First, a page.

Recently, a friend of mine was trying to purchase his first home and was worried that his past would somehow, someway come back yet again to haunt him on this ever-important milestone. Did I mention that my friend is a convicted felon – well he is, and yeah, so am I. With that, it got me interested in wanting to share this with you:

Will a felony affect my credit score?

Your credit score is a summary of your credit history, good or bad, from the past seven years. It includes borrowing and repayment information, as reported to the credit bureaus by your lenders. Your credit report does not include your criminal record. So therefore, a felony will not affect your credit score.

A felony can however still keep you from getting a job or renting a property, as many employers and landlords will still run criminal checks, as well as your credit.

Can a felony conviction show up on a credit check or on my credit report?

Once again, no. These inquiries do not affect your credit score because they are not connected with attempts to get more credit (borrowing money).

A felony does, however, bear significant weight in a person’s overall daily life, creating numerous hardships and major challenges involving employment, housing, and government aid, where aside from one’s credit, may both directly and indirectly impact one’s ability to secure a loan for a home mortgage or in purchasing a vehicle.

In the United States, any entity that wishes to run a credit check is required by law to notify you that they will be checking your credit score.

Is a credit check the same thing as a background check?

No, it is not, as they are both different. A background check consists of your criminal history, whether it be felony or misdemeanor, education credentials, and reported employment history.

How far back does a credit check go?

The Fair Credit Reporting Act limits how long negative information like lawsuits, judgments, and collections will be reported. Generally, this information is shared for seven years or until the statute of limitations runs out, whichever is longer. Bankruptcies can stay on your report up to ten years.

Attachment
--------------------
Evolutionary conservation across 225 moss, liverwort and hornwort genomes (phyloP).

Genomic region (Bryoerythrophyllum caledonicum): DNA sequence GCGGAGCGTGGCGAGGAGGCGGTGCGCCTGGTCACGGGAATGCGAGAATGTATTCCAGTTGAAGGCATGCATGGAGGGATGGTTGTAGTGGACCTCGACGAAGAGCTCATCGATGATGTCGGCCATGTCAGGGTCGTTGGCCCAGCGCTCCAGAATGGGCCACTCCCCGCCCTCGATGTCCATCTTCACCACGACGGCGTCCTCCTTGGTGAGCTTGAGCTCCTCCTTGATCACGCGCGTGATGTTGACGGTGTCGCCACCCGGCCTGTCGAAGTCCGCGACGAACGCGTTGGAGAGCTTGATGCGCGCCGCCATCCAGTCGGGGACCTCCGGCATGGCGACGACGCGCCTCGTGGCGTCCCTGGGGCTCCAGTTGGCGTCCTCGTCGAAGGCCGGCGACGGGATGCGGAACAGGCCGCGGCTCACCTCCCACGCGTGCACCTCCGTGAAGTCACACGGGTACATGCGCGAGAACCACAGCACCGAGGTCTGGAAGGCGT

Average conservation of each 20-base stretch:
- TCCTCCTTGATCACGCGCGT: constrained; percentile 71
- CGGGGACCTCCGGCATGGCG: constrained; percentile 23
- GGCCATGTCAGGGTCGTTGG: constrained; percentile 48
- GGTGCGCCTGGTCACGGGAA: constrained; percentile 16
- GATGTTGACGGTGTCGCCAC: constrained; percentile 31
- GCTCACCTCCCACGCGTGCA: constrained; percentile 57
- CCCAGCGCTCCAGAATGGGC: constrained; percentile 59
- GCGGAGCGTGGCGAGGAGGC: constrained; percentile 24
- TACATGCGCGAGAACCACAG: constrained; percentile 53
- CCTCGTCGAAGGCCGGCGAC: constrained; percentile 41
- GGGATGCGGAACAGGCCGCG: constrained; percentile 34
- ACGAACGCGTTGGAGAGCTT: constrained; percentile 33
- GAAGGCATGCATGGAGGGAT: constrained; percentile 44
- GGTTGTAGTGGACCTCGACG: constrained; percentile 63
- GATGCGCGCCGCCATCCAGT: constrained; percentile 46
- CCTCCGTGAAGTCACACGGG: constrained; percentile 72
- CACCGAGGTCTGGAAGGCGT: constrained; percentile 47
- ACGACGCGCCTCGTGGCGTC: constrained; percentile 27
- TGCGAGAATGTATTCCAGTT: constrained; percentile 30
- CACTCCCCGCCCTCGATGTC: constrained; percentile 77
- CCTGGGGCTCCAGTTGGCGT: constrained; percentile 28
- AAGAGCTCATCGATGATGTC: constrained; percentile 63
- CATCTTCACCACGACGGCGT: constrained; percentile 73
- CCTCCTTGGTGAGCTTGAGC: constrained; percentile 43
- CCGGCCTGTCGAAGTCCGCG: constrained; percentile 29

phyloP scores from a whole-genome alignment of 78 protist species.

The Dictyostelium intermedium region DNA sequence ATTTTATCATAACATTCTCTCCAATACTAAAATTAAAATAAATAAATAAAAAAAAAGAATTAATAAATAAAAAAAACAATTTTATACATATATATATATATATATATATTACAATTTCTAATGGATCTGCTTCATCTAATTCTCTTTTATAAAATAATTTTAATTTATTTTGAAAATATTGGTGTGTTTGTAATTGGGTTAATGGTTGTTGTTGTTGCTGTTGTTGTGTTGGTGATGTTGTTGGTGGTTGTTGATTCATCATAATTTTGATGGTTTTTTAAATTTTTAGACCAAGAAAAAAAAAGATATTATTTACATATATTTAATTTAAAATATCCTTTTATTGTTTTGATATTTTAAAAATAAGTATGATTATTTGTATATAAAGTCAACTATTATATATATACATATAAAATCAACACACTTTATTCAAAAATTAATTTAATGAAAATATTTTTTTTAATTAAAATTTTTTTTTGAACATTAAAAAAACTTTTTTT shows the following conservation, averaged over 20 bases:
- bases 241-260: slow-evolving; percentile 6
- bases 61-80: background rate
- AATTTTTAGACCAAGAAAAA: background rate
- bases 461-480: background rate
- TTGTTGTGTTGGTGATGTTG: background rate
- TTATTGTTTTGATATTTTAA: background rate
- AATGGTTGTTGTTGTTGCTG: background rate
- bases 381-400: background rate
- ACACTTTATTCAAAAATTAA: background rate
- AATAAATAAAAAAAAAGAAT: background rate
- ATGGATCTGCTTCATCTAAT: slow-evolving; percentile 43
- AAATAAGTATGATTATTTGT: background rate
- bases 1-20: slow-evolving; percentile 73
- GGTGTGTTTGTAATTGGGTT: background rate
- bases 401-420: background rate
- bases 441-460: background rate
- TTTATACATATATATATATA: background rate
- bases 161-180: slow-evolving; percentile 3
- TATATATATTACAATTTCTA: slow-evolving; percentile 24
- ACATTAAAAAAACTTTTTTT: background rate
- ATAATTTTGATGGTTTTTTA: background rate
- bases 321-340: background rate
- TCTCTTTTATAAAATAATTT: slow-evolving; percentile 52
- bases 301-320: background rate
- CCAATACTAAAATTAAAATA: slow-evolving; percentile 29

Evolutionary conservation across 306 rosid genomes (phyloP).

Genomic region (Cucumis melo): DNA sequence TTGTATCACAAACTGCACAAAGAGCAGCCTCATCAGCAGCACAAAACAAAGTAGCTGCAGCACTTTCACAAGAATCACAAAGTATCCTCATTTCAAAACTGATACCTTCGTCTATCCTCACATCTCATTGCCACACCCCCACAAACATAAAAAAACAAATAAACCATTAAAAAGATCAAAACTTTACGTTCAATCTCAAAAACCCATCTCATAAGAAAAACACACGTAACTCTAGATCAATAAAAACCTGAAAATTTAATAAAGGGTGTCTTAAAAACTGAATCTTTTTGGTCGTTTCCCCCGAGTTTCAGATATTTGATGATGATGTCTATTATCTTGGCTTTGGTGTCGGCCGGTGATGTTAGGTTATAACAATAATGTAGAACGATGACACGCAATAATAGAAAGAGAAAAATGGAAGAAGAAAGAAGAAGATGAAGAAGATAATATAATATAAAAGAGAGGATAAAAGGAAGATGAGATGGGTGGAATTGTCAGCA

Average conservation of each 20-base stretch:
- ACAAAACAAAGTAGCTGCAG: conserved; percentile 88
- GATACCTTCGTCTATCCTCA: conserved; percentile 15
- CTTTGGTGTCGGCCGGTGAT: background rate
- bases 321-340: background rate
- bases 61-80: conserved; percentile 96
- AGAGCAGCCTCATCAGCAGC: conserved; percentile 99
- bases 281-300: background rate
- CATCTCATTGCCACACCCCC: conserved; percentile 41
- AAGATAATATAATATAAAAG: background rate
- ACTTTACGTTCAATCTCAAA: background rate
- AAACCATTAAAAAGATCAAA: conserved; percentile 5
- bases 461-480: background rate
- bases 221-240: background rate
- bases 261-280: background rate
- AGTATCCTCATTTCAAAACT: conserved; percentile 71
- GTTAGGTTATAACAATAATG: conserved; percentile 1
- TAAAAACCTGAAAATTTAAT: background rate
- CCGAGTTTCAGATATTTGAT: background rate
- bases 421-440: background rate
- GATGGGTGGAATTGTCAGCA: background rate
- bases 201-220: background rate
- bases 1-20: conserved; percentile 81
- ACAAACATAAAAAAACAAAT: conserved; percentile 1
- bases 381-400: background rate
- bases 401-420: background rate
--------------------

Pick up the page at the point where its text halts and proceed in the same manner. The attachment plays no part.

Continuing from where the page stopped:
Will an employer check my credit if I am a felon?

In all likelihood no, unless the employer can justify why they would need this information. If you are up for a position that involves finances, the handling of money and what not (such as banking), then yes, it is quite possible they may run a credit check on you. However, if you’re interviewing for a job to drive a trailer, then probably not.


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There should no reason why they would need to access such private information. Keep in mind that due to owning this felony, one would have much larger issues to be concerned with other than just a standard credit check.

To be noted, running a credit and/or background check is not free. The company has to pay for this service, and often times they may fail to do such out of laziness and negligence. They will also have to gain your permission in order to obtain this information. If a company does request a background check, they will also have to provide you with a copy of Your Rights Under the Fair Credit Reporting Act.

There is an adopted procedure to be followed by entities performing a background check and/or credit check on an individual, where your rights and the rules governing that process are covered in the Fair Credit Reporting Act.

If one is denied employment as the result of this background or credit check, the entity must send you something called an Adverse Action Letter. This letter will provide you with information that was collected in that cross-check with the details as to why the company denied you employment.

This will also give you the chance to contest any information (now, then, and moving forward) that’s incorrect. One should really take time to understand this in order to know their rights, especially when overcoming the challenges of a felony conviction.

What does affect my credit?

There are multiple factors that affect credit score, but far and wide the most significant part is your payment history, or how you’ve managed your financial accounts. Having even one missed payment can have a negative impact on your score, as the lenders want to be sure that you will pay back your debts on time in consideration of extending you a line of credit. Payment history accounts for 35% of your score.

What should my credit credit score be?

Credit scores range from 300 to 850, with the higher the score the better. Typically, a score in the 700’s is considered very good, and will yield the most favorable terms of financing for anyone looking to make a large purchase, or even small.

If your credit score is on the lower end, fret not, as there are many ways one can establish, build, or even (re)build their credit profile in order to have access to opportunities. It just takes some work, patience, and follow up.

Do not underestimate the value and importance of your credit score, especially if one is at a disadvantage of having to contend with a felony in their life.

You must remember though that the beauty of credit lies in the fact that anyone, of any age, in any location, and of any income level, can build a good – or even excellent credit score, even if they are a convicted felon.

The Educated Felon